On Thursday afternoon, Senate Republicans released the framework for their tax overhaul, delaying a steep cut in corporate taxes for a year and eliminating deductions for state and local taxes — for individuals, not businesses — among other differences with the House bill. The Senate version also leaves seven tax brackets, versus the House proposal's four brackets, lowering the top rate for wealthy individuals to 38.5 percent from 39.6 percent. Also on Thursday, the House Ways and Means Committee approved an amended version of their tax plan, sending it to the House floor.
According to the Joint Committee on Taxation, which analyzes congressional tax plans, the Senate bill would add $1.495 trillion to the federal deficit over 10 years while the latest House version would add $1.457 trillion. The plans can add no more than $1.5 trillion under rules Senate Republicans passed to allow them to approve the bill with just 50 votes.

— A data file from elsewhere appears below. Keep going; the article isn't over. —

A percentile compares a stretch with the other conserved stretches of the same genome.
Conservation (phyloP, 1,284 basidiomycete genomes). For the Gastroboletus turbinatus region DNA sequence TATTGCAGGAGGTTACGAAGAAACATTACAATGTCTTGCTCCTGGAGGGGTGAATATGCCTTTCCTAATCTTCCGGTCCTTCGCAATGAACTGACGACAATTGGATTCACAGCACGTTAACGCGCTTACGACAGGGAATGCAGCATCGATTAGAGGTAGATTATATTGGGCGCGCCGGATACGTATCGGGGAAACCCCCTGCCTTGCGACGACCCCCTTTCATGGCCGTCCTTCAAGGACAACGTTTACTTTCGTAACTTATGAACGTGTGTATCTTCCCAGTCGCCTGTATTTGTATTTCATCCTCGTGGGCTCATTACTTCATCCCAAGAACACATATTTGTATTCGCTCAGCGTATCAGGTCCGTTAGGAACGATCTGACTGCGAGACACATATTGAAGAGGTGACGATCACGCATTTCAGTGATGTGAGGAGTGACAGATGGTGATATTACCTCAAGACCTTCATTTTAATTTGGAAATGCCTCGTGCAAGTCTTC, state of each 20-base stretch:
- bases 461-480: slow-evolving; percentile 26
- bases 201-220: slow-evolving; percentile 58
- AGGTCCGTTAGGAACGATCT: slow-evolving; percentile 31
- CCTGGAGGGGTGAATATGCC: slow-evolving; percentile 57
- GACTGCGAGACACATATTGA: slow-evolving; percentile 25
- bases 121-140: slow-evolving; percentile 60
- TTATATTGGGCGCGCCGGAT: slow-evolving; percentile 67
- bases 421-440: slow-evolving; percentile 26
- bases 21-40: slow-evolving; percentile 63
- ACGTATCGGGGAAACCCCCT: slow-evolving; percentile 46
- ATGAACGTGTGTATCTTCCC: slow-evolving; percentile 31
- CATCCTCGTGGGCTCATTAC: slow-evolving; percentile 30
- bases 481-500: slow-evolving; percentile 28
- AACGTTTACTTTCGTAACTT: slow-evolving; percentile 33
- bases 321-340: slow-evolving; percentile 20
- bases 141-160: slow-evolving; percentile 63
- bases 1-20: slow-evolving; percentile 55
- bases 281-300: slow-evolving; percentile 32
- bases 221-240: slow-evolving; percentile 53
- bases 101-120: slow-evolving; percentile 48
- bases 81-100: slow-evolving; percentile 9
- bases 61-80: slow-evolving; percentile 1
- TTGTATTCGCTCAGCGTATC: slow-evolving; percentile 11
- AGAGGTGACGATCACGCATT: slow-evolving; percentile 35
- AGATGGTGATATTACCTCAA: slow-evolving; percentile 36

On the other differences, "as leaders in each chamber grapple with difficult trade-offs on tax rates, deductions, and deficits, the House is making decisions the Senate won't accept and the Senate is doing the same to the House," The Washington Post reports. Among those differences, the Senate would narrow the pool of multimillionaires who would have to pay the estate tax while the House phases the tax out entirely, and the Senate retains deductions for medical expenses and mortgage interest. Both versions would nearly double the child tax credit and keep the adoption credit. The Senate's decision to cut the top corporate tax rate to 20 percent, from 35 percent, in 2019 instead of next year sent the stock market lower.
Senate leaders and White House officials called the plan historic and necessary, but as you can see below, reporters were mostly interested in what Senate Republicans thought about the allegations that Alabama Senate nominee Roy Moore fondled a 14-year-old girl when he was 32. Peter Weber